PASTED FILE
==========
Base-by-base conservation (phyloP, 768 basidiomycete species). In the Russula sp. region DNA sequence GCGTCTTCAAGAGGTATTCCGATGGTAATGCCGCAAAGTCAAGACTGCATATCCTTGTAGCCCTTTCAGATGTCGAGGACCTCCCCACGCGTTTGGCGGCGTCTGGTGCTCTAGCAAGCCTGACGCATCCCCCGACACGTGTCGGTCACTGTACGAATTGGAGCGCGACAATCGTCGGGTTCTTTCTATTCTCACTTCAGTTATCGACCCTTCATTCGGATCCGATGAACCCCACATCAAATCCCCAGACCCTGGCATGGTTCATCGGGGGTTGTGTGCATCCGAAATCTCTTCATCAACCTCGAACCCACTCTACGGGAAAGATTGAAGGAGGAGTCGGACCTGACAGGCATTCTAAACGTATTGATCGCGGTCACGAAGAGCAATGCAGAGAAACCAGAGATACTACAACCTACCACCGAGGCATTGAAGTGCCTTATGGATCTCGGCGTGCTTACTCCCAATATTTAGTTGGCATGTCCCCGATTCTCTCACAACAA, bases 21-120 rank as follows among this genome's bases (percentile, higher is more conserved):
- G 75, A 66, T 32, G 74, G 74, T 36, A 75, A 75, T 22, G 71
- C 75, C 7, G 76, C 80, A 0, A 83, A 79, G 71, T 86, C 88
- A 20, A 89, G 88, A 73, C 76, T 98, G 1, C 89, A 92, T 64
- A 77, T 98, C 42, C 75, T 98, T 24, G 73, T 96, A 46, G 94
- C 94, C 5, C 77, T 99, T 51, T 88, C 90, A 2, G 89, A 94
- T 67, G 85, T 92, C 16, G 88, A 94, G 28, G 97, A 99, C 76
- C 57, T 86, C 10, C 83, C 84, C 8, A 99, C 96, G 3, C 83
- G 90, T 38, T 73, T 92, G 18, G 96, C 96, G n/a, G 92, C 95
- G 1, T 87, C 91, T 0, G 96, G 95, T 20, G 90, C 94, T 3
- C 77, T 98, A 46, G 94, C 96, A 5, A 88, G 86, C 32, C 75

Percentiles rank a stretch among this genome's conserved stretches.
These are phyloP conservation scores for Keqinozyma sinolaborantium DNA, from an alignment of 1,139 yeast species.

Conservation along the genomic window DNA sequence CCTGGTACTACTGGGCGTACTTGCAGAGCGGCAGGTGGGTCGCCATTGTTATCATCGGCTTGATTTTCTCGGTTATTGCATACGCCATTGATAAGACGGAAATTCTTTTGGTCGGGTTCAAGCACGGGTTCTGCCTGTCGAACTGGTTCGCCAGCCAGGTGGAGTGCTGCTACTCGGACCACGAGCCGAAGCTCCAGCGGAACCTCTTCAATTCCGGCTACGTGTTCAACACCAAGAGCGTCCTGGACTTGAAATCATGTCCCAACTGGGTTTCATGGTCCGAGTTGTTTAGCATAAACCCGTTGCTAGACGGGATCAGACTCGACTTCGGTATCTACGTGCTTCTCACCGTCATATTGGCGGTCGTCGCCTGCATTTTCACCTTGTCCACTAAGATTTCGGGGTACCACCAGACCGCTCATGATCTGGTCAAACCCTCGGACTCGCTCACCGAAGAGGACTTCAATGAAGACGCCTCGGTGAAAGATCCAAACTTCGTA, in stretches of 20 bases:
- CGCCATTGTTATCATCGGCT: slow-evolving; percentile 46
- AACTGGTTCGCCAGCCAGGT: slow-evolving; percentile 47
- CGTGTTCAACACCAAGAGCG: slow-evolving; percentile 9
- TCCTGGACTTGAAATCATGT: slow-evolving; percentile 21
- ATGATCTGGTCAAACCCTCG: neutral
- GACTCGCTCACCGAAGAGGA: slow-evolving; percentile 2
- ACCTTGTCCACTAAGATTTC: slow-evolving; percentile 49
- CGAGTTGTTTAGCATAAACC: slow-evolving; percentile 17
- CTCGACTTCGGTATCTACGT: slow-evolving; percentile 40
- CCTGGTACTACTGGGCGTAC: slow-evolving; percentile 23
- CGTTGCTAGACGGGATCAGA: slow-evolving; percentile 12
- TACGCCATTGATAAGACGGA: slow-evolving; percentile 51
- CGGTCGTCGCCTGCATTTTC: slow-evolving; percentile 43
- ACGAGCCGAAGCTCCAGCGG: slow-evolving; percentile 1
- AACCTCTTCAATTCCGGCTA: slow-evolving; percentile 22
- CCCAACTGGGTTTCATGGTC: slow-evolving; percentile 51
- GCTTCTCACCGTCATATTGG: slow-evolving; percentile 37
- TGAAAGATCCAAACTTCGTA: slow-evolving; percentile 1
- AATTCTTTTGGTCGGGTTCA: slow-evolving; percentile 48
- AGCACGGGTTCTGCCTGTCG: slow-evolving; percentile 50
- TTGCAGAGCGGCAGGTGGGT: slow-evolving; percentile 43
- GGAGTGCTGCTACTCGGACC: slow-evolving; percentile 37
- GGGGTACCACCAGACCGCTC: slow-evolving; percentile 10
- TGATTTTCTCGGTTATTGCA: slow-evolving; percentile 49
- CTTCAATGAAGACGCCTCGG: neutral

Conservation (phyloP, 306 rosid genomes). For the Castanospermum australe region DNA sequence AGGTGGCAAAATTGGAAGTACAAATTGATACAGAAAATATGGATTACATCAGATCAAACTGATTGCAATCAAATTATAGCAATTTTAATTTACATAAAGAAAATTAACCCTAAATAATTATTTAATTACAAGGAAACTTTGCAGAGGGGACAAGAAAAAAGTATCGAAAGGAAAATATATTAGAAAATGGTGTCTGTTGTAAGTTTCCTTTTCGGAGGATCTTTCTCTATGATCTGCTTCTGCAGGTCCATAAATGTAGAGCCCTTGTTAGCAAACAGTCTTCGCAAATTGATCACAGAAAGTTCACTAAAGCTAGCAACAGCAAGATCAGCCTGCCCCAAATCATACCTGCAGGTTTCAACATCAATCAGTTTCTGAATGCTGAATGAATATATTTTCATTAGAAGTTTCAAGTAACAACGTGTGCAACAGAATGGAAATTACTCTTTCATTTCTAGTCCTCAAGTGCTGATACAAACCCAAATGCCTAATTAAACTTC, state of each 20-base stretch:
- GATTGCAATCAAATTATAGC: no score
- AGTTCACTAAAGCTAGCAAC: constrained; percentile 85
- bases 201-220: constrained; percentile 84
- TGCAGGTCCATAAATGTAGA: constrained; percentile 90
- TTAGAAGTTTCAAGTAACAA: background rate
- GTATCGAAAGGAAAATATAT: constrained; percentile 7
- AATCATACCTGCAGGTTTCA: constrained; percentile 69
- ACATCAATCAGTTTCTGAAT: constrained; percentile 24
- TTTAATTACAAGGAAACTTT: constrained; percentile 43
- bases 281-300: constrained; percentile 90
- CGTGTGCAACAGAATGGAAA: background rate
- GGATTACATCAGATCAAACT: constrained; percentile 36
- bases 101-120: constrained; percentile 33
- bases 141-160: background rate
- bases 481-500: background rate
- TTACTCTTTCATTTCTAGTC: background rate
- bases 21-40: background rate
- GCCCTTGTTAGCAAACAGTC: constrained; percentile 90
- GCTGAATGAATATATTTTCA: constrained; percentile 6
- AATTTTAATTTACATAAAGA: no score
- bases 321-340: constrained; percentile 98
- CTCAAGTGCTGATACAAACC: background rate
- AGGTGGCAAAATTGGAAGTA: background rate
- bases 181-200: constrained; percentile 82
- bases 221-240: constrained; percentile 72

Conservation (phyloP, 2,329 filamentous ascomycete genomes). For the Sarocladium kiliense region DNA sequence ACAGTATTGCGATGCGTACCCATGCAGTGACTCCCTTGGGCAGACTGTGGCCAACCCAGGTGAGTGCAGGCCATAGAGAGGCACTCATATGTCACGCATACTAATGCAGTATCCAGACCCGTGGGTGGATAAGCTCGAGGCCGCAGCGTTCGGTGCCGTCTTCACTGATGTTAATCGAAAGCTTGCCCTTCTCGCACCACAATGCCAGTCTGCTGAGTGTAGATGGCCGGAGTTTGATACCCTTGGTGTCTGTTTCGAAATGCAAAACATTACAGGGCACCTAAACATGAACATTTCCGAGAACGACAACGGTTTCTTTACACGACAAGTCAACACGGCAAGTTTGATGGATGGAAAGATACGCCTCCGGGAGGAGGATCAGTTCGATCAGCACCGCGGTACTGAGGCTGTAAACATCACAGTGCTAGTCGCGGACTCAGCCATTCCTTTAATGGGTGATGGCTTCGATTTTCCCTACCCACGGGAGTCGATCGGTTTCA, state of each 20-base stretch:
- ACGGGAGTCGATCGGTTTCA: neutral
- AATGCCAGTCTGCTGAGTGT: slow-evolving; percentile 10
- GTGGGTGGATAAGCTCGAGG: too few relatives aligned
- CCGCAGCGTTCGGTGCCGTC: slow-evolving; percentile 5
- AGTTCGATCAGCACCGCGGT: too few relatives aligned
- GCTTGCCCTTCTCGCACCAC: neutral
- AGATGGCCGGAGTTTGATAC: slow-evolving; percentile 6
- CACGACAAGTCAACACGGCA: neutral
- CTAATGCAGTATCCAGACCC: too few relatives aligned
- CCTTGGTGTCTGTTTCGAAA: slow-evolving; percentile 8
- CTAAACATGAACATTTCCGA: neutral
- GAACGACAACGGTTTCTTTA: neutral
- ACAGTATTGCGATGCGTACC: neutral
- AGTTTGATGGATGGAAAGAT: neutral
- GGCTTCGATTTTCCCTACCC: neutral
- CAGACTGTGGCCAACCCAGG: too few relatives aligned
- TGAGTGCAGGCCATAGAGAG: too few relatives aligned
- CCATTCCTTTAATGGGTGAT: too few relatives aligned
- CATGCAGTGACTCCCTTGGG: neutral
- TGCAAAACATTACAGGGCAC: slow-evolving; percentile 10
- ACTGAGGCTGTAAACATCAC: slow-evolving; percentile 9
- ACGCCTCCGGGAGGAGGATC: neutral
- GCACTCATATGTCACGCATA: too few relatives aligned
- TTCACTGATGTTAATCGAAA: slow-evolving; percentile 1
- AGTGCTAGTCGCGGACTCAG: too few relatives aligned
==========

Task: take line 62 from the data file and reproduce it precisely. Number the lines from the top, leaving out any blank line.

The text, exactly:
- CTCAAGTGCTGATACAAACC: background rate